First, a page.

How to make this easy homemade lemon curd recipe
Have you ever made your own lemon curd? It’s the ultimate homemade lemon curd recipe which is perfect for all lemon lovers. It is a wonder to eat on a simple slice of cake, it works great with fresh berries and can also be used as an addition to cake layers. If you love lemon and lemon desserts, you’re going to want to try this lemon recipe.
I love lemon. That wonderful sour and fresh taste. And let’s face it, a lemon is surely one of the most versatile fruits in the “fruit world”. You can use it to make dressings, it’s great in pies and cakes, great for giving sauces that little bit of acidity and so on.
But I hadn’t made lemon curd myself before. Funny really because I love that yellow stuff. I put it on desserts, preferably use it in a bread pudding and also just love to spread it on a piece of brioche.
And if you make the lemon curd yourself it is even more delicious than when you buy it in the store. And actually very simple. Simpler than I expected to be honest.
What do you need.
To make the best lemon curd you need – for starters – lemons, of course. In addition, quite a few eggs, sugar and butter. That’s it. With these four ingredients you will make the most delicious lemon curd. Make sure all your ingredients are at room temperature before you start the process. The main ingredients are:
- 3 fresh Lemons and fresh lemon juice
- unsalted butter
- whole eggs
Contrary to what you might expect, it’s not really very sour. You can definitely taste the flavor of the lemon, but because of the eggs, butter and sugar, the flavor itself is not sour. If you’ve never tried lemon curd before, I highly recommend it.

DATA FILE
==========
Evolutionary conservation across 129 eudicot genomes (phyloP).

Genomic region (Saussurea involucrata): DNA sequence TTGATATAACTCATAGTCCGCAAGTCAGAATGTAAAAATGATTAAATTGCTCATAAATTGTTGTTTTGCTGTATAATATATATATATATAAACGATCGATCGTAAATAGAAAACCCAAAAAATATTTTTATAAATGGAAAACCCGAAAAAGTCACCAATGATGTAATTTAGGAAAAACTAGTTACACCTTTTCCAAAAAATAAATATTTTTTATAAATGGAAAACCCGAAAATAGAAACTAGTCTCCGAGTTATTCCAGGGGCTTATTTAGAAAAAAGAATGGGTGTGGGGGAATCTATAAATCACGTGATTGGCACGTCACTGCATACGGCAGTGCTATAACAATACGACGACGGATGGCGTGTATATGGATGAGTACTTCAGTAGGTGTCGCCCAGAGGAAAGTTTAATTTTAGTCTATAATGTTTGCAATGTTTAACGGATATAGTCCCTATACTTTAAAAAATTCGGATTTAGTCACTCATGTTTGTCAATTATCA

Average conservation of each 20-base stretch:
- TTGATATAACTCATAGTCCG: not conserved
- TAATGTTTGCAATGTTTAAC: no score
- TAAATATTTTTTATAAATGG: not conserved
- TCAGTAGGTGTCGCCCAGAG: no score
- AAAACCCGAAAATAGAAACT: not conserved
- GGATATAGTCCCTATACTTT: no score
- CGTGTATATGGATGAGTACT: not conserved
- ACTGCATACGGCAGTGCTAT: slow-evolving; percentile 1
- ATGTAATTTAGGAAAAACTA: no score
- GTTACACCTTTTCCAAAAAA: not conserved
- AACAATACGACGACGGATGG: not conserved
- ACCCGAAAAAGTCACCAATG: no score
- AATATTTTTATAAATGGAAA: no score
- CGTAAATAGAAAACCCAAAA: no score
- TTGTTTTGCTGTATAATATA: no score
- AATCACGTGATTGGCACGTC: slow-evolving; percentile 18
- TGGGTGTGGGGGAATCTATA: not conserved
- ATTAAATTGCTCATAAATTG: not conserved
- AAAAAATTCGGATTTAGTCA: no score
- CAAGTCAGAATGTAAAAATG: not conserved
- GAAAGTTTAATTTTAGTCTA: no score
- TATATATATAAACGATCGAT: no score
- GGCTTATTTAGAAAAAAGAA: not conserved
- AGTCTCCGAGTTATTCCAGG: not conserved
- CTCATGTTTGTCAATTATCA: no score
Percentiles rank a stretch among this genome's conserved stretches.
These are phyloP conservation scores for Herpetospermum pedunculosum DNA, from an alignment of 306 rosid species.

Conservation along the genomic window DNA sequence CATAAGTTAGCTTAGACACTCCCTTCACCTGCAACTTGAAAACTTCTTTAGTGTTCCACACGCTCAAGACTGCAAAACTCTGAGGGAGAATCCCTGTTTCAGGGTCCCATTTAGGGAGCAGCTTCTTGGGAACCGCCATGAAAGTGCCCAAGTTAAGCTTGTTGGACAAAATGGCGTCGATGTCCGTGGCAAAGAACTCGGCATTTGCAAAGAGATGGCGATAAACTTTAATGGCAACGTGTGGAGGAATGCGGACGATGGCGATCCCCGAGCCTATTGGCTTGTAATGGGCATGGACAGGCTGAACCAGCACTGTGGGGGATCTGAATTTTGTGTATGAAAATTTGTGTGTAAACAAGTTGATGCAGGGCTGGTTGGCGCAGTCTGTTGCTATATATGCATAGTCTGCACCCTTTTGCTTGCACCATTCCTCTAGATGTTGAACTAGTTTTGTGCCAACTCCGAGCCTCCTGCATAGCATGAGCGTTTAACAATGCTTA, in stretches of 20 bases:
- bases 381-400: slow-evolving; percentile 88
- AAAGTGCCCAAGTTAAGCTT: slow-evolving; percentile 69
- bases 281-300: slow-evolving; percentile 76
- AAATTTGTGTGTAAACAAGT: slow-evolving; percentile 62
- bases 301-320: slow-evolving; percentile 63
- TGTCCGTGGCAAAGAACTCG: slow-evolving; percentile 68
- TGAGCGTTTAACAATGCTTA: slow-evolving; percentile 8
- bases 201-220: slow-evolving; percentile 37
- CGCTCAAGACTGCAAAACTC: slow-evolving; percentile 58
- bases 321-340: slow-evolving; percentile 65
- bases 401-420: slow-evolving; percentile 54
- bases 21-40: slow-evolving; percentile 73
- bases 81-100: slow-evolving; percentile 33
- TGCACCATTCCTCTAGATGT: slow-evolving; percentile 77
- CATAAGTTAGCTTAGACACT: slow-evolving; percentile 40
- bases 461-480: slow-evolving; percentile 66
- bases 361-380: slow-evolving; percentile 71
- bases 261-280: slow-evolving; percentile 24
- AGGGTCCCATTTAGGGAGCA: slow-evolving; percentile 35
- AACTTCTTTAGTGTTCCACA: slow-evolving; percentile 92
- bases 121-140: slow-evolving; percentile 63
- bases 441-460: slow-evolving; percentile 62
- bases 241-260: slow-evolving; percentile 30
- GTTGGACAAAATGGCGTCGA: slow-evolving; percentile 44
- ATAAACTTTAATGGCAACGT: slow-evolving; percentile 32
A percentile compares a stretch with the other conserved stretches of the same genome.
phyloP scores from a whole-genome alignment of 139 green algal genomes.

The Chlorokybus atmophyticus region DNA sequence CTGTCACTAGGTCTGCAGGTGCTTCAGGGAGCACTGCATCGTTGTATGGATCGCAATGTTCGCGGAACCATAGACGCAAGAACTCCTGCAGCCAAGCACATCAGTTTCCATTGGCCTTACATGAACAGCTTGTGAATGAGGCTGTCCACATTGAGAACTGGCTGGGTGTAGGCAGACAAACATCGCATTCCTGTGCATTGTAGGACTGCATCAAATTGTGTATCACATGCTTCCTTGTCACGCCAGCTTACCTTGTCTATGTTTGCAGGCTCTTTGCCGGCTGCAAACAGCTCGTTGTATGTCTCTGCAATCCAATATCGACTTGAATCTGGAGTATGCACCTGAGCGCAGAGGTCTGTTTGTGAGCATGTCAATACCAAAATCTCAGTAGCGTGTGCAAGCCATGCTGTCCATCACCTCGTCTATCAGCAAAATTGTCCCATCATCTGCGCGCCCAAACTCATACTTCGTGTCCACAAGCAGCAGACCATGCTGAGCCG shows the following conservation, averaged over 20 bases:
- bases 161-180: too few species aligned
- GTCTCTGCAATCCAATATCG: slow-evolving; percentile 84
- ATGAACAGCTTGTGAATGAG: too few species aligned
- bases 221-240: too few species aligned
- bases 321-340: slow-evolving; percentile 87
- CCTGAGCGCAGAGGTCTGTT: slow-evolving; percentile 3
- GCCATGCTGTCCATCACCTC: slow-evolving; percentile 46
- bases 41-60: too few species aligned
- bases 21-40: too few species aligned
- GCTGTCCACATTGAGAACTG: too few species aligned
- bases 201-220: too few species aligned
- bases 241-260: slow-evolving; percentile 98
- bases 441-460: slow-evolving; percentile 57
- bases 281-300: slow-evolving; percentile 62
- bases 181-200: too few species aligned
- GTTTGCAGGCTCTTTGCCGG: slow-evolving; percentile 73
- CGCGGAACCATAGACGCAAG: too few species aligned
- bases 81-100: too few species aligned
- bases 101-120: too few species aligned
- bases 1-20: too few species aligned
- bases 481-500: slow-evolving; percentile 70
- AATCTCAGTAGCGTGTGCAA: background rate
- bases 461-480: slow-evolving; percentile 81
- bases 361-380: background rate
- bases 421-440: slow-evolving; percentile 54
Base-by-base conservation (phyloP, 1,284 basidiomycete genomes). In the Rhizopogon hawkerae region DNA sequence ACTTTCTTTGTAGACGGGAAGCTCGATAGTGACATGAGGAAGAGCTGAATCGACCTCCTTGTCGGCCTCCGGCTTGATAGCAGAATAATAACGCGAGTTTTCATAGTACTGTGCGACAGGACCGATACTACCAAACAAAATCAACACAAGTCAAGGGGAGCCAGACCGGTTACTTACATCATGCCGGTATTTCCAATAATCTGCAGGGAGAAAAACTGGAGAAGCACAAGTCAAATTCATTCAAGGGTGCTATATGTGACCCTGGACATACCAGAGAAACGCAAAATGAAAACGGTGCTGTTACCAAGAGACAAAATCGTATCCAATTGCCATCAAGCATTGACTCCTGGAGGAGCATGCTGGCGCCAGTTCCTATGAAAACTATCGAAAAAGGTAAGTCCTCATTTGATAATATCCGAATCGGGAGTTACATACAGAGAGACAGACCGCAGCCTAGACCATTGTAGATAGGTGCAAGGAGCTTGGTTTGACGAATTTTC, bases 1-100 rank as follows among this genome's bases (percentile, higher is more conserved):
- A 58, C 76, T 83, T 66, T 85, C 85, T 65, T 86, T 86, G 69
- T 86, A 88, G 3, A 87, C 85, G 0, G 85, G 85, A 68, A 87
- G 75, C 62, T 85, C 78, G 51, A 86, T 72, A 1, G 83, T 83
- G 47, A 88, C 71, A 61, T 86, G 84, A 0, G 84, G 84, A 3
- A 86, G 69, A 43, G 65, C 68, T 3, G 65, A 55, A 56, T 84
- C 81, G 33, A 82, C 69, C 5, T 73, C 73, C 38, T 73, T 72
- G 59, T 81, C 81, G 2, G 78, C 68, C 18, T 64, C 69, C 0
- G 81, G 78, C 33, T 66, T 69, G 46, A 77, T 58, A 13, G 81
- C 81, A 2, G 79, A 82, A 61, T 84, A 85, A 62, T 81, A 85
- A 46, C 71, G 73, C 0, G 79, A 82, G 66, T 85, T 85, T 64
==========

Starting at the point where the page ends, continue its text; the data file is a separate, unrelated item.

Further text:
One note on the eggs; I like to use whole eggs but there are people that will only make the lemon curd with egg yolks. It’s the perfect way to use up leftover egg yolks but
How to make the lemon curd
The best way to make the lemon curd is by using a double boiler. If you put the ingredients directly into a pan and on direct heat there is a pretty good chance it will heat up too fast causing the eggs to cook and you will end up with something resembling scrambled eggs. So it has to be heated gradually and best to do this with a double boiler on medium heat.
A double boiler means you take a heatproof bowl (a glass or metal bowl will work fine) and you place the ingredients in it. This conducts the heat well. You put this on a small saucepan (the bowl should not touch the water) and heat the whole thing. The water in the pan will start to boil and the hot steam will hit the bottom of your iron or glass bowl. It’s the perfect way to heat something gradually.
Once you have added all ingredients to your bowl, you stick with it and you keep stirring slowly while the double boiler does it’s magic. It will take some time, so if this is your first time making lemon curd, don’t get impatient. It will eventually start to thicken. You can test if it has the right consistency by testing it with the back of a wooden spoon. You dip the spoon inside your lemon curd and you take it out. Run a finger across the spoon and if the stripe you made stays it is good. You’ll want a delicious creamy texture with a tart lemon flavor.
When the lemon curd cools down there will form a film over the top surface of the curd. You can stir that through without issues but if you don’t like it make sure to cover it with a piece of plastic wrap to prevent that from happening.